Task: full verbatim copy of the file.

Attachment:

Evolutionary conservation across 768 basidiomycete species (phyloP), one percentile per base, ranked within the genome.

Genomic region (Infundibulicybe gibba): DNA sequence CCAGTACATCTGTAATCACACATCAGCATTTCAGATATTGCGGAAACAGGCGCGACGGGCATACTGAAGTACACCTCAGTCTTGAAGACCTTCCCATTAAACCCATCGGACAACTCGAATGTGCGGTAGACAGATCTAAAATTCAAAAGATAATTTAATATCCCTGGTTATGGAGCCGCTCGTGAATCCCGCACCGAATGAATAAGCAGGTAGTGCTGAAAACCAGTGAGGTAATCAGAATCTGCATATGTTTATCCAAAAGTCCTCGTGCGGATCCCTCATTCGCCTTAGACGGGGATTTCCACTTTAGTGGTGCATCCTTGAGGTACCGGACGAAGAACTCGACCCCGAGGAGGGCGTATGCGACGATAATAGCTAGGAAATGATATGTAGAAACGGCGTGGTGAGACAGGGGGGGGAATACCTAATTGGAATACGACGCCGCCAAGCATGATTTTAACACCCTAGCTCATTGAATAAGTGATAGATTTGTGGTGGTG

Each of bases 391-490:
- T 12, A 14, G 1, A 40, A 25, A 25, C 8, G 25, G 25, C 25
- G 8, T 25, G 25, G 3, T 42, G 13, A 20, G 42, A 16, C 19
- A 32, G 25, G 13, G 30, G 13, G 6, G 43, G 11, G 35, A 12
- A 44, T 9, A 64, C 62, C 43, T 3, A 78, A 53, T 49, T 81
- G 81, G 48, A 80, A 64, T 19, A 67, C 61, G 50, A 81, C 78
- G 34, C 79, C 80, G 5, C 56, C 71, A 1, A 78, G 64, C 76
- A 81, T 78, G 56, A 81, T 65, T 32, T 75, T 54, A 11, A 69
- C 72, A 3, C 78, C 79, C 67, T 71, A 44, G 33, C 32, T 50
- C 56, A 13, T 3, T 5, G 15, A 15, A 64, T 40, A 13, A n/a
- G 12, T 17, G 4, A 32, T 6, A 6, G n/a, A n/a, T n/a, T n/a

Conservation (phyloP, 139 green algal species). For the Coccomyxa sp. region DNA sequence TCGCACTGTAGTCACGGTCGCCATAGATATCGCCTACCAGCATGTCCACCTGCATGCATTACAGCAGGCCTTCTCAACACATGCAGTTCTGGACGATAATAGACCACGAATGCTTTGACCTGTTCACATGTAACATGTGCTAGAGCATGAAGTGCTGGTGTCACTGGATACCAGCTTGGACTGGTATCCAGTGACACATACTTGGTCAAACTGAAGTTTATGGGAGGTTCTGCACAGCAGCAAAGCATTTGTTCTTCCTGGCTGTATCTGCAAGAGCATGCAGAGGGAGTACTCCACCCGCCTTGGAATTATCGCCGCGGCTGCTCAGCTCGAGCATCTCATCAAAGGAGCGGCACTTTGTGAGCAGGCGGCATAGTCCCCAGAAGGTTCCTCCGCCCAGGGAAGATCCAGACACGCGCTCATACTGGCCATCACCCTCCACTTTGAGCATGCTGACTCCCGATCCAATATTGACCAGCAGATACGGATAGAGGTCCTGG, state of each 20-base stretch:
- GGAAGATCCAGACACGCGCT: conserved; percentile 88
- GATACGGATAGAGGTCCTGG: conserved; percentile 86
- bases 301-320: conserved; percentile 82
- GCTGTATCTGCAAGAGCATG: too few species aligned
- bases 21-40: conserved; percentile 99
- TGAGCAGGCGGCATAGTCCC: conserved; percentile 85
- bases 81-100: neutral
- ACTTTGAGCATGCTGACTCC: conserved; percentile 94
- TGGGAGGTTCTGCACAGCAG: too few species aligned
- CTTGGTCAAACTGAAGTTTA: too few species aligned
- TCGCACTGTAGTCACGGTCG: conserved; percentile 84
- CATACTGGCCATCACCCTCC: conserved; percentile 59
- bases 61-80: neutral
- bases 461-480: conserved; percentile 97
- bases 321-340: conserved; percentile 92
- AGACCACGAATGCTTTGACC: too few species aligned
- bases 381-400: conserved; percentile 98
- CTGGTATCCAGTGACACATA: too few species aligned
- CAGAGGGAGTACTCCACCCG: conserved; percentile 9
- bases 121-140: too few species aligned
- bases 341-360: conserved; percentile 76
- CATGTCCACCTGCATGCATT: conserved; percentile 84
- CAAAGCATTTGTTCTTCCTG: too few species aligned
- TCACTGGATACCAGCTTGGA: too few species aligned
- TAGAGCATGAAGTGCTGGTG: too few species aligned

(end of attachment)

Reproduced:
Evolutionary conservation across 768 basidiomycete species (phyloP), one percentile per base, ranked within the genome.

Genomic region (Infundibulicybe gibba): DNA sequence CCAGTACATCTGTAATCACACATCAGCATTTCAGATATTGCGGAAACAGGCGCGACGGGCATACTGAAGTACACCTCAGTCTTGAAGACCTTCCCATTAAACCCATCGGACAACTCGAATGTGCGGTAGACAGATCTAAAATTCAAAAGATAATTTAATATCCCTGGTTATGGAGCCGCTCGTGAATCCCGCACCGAATGAATAAGCAGGTAGTGCTGAAAACCAGTGAGGTAATCAGAATCTGCATATGTTTATCCAAAAGTCCTCGTGCGGATCCCTCATTCGCCTTAGACGGGGATTTCCACTTTAGTGGTGCATCCTTGAGGTACCGGACGAAGAACTCGACCCCGAGGAGGGCGTATGCGACGATAATAGCTAGGAAATGATATGTAGAAACGGCGTGGTGAGACAGGGGGGGGAATACCTAATTGGAATACGACGCCGCCAAGCATGATTTTAACACCCTAGCTCATTGAATAAGTGATAGATTTGTGGTGGTG

Each of bases 391-490:
- T 12, A 14, G 1, A 40, A 25, A 25, C 8, G 25, G 25, C 25
- G 8, T 25, G 25, G 3, T 42, G 13, A 20, G 42, A 16, C 19
- A 32, G 25, G 13, G 30, G 13, G 6, G 43, G 11, G 35, A 12
- A 44, T 9, A 64, C 62, C 43, T 3, A 78, A 53, T 49, T 81
- G 81, G 48, A 80, A 64, T 19, A 67, C 61, G 50, A 81, C 78
- G 34, C 79, C 80, G 5, C 56, C 71, A 1, A 78, G 64, C 76
- A 81, T 78, G 56, A 81, T 65, T 32, T 75, T 54, A 11, A 69
- C 72, A 3, C 78, C 79, C 67, T 71, A 44, G 33, C 32, T 50
- C 56, A 13, T 3, T 5, G 15, A 15, A 64, T 40, A 13, A n/a
- G 12, T 17, G 4, A 32, T 6, A 6, G n/a, A n/a, T n/a, T n/a

Conservation (phyloP, 139 green algal species). For the Coccomyxa sp. region DNA sequence TCGCACTGTAGTCACGGTCGCCATAGATATCGCCTACCAGCATGTCCACCTGCATGCATTACAGCAGGCCTTCTCAACACATGCAGTTCTGGACGATAATAGACCACGAATGCTTTGACCTGTTCACATGTAACATGTGCTAGAGCATGAAGTGCTGGTGTCACTGGATACCAGCTTGGACTGGTATCCAGTGACACATACTTGGTCAAACTGAAGTTTATGGGAGGTTCTGCACAGCAGCAAAGCATTTGTTCTTCCTGGCTGTATCTGCAAGAGCATGCAGAGGGAGTACTCCACCCGCCTTGGAATTATCGCCGCGGCTGCTCAGCTCGAGCATCTCATCAAAGGAGCGGCACTTTGTGAGCAGGCGGCATAGTCCCCAGAAGGTTCCTCCGCCCAGGGAAGATCCAGACACGCGCTCATACTGGCCATCACCCTCCACTTTGAGCATGCTGACTCCCGATCCAATATTGACCAGCAGATACGGATAGAGGTCCTGG, state of each 20-base stretch:
- GGAAGATCCAGACACGCGCT: conserved; percentile 88
- GATACGGATAGAGGTCCTGG: conserved; percentile 86
- bases 301-320: conserved; percentile 82
- GCTGTATCTGCAAGAGCATG: too few species aligned
- bases 21-40: conserved; percentile 99
- TGAGCAGGCGGCATAGTCCC: conserved; percentile 85
- bases 81-100: neutral
- ACTTTGAGCATGCTGACTCC: conserved; percentile 94
- TGGGAGGTTCTGCACAGCAG: too few species aligned
- CTTGGTCAAACTGAAGTTTA: too few species aligned
- TCGCACTGTAGTCACGGTCG: conserved; percentile 84
- CATACTGGCCATCACCCTCC: conserved; percentile 59
- bases 61-80: neutral
- bases 461-480: conserved; percentile 97
- bases 321-340: conserved; percentile 92
- AGACCACGAATGCTTTGACC: too few species aligned
- bases 381-400: conserved; percentile 98
- CTGGTATCCAGTGACACATA: too few species aligned
- CAGAGGGAGTACTCCACCCG: conserved; percentile 9
- bases 121-140: too few species aligned
- bases 341-360: conserved; percentile 76
- CATGTCCACCTGCATGCATT: conserved; percentile 84
- CAAAGCATTTGTTCTTCCTG: too few species aligned
- TCACTGGATACCAGCTTGGA: too few species aligned
- TAGAGCATGAAGTGCTGGTG: too few species aligned